A possible role of quantum effects, such as tunneling and zero-point energy, in the structural dynamics of supercooled liquids is studied by dielectric spectroscopy. The presented results demonstrate that the liquids, bulk 3-methyl pentane and confined normal and deuterated water, have low glass transition temperature and unusually low for their class of materials steepness of the temperature dependence of structural relaxation (fragility). Although we do not find any signs of tunneling in the structural relaxation of these liquids, their unusually low fragility can be well described by the influence of the quantum fluctuations. Confined water presents an especially interesting case in comparison to the earlier data on bulk low-density amorphous and vapor deposited water. Confined water exhibits a much weaker isotope effect than bulk water, although the effect is still significant. We show that it can be ascribed to the change of the energy barrier for relaxation due to a decrease in the zero-point energy upon D/H substitution. The observed difference in the behavior of confined and bulk water demonstrates high sensitivity of quantum effects to the barrier heights and structure of water. Moreover, these results demonstrate that extrapolation of confined water properties to the bulk water behavior is questionable.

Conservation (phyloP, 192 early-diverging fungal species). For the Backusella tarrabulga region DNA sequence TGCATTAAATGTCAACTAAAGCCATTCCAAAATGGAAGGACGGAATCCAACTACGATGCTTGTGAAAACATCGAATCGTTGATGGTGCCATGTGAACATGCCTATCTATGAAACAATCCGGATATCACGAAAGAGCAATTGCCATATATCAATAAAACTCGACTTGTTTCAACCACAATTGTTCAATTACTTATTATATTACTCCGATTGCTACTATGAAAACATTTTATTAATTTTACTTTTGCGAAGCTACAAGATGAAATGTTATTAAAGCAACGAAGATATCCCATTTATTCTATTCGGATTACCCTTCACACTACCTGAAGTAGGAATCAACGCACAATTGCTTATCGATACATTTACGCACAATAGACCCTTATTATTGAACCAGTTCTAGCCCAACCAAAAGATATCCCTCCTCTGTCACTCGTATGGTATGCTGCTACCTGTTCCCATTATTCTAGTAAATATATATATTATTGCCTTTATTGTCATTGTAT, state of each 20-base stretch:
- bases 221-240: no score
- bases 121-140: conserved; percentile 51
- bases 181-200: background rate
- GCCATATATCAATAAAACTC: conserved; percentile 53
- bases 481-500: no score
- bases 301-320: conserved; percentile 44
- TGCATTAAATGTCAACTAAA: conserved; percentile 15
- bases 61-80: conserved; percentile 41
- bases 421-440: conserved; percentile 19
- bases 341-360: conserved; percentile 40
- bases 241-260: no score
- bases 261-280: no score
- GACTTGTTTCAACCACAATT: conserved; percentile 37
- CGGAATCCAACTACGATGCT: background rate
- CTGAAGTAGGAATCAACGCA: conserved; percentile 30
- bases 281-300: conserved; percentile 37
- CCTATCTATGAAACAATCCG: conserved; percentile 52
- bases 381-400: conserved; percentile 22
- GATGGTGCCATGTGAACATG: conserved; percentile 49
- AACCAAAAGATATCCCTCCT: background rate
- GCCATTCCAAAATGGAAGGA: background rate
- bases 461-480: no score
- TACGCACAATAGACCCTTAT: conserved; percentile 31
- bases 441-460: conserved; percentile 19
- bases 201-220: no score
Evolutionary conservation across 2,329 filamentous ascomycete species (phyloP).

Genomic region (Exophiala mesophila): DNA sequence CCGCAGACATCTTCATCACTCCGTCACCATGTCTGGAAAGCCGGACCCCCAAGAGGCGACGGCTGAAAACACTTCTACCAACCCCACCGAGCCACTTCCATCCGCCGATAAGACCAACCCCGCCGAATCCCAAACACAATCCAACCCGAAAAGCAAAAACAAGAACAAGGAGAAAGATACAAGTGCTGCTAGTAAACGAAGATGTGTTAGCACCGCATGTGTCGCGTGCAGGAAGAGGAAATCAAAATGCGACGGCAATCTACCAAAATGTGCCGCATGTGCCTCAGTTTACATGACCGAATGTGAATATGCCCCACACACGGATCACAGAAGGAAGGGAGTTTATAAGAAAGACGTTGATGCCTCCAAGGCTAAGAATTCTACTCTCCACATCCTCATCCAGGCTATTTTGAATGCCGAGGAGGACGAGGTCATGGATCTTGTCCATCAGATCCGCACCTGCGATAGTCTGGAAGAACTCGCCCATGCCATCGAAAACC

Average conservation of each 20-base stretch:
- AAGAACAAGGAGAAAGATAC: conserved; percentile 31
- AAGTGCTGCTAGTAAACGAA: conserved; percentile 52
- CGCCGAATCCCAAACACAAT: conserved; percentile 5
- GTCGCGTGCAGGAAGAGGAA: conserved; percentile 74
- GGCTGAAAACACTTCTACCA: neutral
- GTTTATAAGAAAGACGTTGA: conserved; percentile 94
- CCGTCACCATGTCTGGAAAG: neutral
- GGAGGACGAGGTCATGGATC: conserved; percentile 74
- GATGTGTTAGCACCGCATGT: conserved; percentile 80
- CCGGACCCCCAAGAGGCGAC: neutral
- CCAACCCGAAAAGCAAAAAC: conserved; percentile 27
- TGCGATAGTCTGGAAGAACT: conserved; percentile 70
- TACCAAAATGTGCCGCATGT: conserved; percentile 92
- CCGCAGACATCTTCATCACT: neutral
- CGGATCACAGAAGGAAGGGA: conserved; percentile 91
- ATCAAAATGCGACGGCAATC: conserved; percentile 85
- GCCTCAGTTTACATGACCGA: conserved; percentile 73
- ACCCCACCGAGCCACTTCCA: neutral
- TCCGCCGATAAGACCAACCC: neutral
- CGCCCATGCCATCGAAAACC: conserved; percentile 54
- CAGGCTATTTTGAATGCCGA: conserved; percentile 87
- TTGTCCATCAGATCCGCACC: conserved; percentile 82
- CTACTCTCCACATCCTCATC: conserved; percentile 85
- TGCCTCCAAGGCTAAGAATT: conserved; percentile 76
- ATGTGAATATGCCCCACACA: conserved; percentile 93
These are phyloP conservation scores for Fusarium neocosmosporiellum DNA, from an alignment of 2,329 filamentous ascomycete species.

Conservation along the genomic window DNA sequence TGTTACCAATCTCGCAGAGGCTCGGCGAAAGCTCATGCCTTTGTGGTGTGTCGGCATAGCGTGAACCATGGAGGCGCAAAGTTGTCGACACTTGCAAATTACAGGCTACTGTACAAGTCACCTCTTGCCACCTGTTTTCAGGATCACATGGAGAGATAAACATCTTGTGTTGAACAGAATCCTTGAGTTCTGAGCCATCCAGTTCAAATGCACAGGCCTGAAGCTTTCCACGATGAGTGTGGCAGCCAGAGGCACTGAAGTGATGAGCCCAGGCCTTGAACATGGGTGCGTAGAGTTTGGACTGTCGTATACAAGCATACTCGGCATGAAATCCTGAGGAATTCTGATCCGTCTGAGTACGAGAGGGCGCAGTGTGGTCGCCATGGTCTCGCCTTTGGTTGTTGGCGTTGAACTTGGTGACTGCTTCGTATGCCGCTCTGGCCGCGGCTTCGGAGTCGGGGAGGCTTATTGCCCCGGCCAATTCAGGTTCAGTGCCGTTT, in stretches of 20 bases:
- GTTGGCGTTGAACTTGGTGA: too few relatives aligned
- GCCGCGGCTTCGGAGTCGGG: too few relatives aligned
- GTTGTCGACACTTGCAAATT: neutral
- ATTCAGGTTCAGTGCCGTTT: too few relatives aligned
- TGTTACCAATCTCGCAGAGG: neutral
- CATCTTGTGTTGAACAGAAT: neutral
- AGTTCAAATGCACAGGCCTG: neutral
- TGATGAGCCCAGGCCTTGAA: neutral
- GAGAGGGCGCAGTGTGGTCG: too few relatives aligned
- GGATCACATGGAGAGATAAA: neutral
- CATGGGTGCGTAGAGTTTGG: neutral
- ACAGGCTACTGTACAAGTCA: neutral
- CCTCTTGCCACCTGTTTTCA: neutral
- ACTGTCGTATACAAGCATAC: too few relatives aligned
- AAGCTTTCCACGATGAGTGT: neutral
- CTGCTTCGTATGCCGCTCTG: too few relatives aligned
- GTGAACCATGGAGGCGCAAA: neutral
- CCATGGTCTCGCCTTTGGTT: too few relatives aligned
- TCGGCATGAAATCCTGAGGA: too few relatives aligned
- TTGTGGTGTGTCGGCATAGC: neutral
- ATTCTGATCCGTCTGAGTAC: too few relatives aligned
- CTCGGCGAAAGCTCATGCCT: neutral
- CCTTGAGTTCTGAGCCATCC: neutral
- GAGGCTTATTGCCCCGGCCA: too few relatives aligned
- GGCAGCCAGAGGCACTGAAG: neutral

ASJC Scopus subject areas
- Physics and Astronomy(all)
- Physical and Theoretical Chemistry